In Interactive E-Solutions v O3B, the Court of Appeal has, yet again, held that a widely drafted exclusion clause represented the allocation of risk between the parties.
A dispute arose when Interactive refused to pay service fees due to O3B under a contract, and O3B purported to terminate the contract. Interactive brought an action for specific performance and, in the alternative, counterclaimed for damages. The contract between the parties excluded O3B’s liability for anything bar fraud.
Interactive’s argument was that it did not have to pay the service fees because O3B had not obtained the necessary regulatory approval from the Pakistan Telecommunication Authority. It transpired that, in the course of liaising with the the Authority, O3B’s subcontractor had written a letter containing statements which it allegedly knew to be untrue. Interactive therefore claimed that the application for regulatory approval had been made fraudulently.
However, there was no allegation by Interactive that either it or the Authority had been misled by anything said or done by or on behalf of O3B. Interactive’s sole “complaint” was that O3B’s demand for payment had been invalid because O3B had not obtained the necessary approvals.
At first instance, the trial judge found that Interactive was unable to establish an arguable cause of action that was not precluded by the exclusion clause. He had held that only fraud and dishonesty claims fell outside the scope of the exclusion of liability. The Court of Appeal unanimously agreed, and dismissed the appeal.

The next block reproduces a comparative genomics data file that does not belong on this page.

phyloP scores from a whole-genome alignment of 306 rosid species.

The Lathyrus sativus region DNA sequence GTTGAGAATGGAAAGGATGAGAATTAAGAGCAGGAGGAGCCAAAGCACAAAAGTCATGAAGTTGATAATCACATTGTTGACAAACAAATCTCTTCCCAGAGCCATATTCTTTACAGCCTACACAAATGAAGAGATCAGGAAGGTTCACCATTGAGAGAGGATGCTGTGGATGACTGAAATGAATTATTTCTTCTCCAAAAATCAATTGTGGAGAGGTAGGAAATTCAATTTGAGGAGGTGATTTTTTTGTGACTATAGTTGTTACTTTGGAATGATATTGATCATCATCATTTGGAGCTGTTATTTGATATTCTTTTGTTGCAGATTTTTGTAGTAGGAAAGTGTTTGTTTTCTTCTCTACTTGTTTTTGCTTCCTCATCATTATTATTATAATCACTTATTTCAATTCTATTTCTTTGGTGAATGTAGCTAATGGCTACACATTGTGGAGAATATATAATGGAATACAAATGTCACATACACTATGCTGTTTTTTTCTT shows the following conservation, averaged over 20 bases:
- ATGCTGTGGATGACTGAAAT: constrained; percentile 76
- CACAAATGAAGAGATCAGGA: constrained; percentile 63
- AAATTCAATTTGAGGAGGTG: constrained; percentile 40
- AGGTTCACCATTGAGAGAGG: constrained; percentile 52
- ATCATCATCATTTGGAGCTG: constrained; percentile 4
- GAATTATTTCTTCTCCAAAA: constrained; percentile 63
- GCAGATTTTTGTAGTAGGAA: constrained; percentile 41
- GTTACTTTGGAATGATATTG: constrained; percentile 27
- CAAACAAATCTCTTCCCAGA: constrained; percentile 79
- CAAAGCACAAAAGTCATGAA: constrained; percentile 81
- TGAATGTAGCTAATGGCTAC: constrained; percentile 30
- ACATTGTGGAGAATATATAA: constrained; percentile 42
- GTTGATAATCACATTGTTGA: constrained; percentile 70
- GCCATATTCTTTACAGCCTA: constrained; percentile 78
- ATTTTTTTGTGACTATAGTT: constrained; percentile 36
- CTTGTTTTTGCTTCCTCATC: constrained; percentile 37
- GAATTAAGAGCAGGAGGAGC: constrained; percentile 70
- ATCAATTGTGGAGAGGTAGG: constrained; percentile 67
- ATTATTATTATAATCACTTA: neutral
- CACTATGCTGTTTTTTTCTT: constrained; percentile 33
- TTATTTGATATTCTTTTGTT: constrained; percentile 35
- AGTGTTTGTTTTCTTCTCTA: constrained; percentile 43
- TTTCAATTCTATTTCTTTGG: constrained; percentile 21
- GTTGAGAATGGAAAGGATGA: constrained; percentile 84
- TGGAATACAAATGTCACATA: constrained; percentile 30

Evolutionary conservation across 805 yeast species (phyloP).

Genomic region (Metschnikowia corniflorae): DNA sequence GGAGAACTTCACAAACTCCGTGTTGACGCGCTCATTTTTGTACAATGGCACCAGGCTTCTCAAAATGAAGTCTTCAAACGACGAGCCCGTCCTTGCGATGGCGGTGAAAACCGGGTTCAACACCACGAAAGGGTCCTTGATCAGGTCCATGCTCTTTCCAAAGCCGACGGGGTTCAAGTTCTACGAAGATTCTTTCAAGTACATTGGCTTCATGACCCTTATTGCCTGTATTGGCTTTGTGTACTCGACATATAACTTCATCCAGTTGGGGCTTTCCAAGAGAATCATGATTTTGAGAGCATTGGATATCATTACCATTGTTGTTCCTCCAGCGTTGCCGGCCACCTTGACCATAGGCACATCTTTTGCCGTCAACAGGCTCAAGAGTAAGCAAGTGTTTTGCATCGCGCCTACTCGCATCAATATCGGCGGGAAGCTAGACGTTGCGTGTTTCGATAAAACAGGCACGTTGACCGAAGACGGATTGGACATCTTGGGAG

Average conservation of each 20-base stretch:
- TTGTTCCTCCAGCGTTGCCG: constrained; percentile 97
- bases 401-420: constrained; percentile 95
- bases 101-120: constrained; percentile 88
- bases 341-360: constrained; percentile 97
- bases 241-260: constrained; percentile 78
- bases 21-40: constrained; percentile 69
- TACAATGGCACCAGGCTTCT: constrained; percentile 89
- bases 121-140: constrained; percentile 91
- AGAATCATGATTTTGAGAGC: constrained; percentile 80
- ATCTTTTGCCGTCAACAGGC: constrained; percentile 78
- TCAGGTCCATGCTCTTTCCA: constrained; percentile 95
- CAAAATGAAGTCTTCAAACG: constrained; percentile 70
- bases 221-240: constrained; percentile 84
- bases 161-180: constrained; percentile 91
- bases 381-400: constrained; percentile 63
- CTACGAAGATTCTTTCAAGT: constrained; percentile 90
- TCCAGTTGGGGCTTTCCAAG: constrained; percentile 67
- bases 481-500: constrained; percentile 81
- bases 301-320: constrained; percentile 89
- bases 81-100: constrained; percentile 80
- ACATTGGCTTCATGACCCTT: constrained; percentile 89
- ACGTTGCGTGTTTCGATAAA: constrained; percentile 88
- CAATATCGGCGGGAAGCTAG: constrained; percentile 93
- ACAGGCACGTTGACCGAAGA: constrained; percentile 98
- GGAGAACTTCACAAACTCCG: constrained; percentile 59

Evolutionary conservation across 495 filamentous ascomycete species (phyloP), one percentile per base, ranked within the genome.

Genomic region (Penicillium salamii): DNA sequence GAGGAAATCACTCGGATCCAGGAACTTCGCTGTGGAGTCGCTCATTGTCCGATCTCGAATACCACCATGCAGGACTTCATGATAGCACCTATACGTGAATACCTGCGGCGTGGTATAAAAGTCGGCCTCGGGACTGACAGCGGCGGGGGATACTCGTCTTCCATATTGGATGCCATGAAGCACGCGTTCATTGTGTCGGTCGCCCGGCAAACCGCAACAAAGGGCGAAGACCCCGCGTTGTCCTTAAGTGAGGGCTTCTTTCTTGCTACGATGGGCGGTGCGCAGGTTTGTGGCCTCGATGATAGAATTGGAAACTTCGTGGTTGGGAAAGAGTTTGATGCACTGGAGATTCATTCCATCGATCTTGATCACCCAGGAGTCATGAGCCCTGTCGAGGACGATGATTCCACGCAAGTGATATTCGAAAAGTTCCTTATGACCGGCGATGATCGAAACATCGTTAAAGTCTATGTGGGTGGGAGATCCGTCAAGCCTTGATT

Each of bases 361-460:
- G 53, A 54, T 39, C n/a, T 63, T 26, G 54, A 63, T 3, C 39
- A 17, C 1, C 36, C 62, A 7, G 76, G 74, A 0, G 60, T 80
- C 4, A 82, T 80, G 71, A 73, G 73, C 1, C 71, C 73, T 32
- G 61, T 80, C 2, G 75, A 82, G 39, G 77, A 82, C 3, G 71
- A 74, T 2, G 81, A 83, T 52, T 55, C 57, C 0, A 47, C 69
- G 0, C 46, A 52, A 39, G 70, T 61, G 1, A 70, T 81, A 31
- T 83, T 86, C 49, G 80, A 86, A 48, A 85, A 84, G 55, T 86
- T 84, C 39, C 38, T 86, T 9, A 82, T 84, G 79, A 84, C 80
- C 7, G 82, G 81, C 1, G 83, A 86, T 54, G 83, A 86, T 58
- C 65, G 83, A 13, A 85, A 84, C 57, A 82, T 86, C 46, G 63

One of O3B’s arguments that received short shift was that if the exclusion clause meant only what the trial judge had said it meant then much of it was superfluous: “the argument from redundancy seldom carries much weight because, as it has been graphically put, drafters frequently employ linguistic overkill and try to obliterate the conceptual target by using a number of phrases expressing more or less the same idea”.
On exclusion clauses generally, Lewison LJ noted that although the courts were traditionally hostile, since the Unfair Contract Terms Act 1977, they had interpreted them less narrowly recognising (at least in commercial contracts made by parties of equal bargaining power) that exclusion and limitation clauses are “an integral part of pricing and risk allocation” (Persimmon Homes and Nobahar-Cookson followed). Lewison LJ also acknowledged that it had become common drafting practice to include fraud carve-outs to reflect that a contracting party might be willing to assume the risk of negligence by his counterparty, but not the risk of fraud.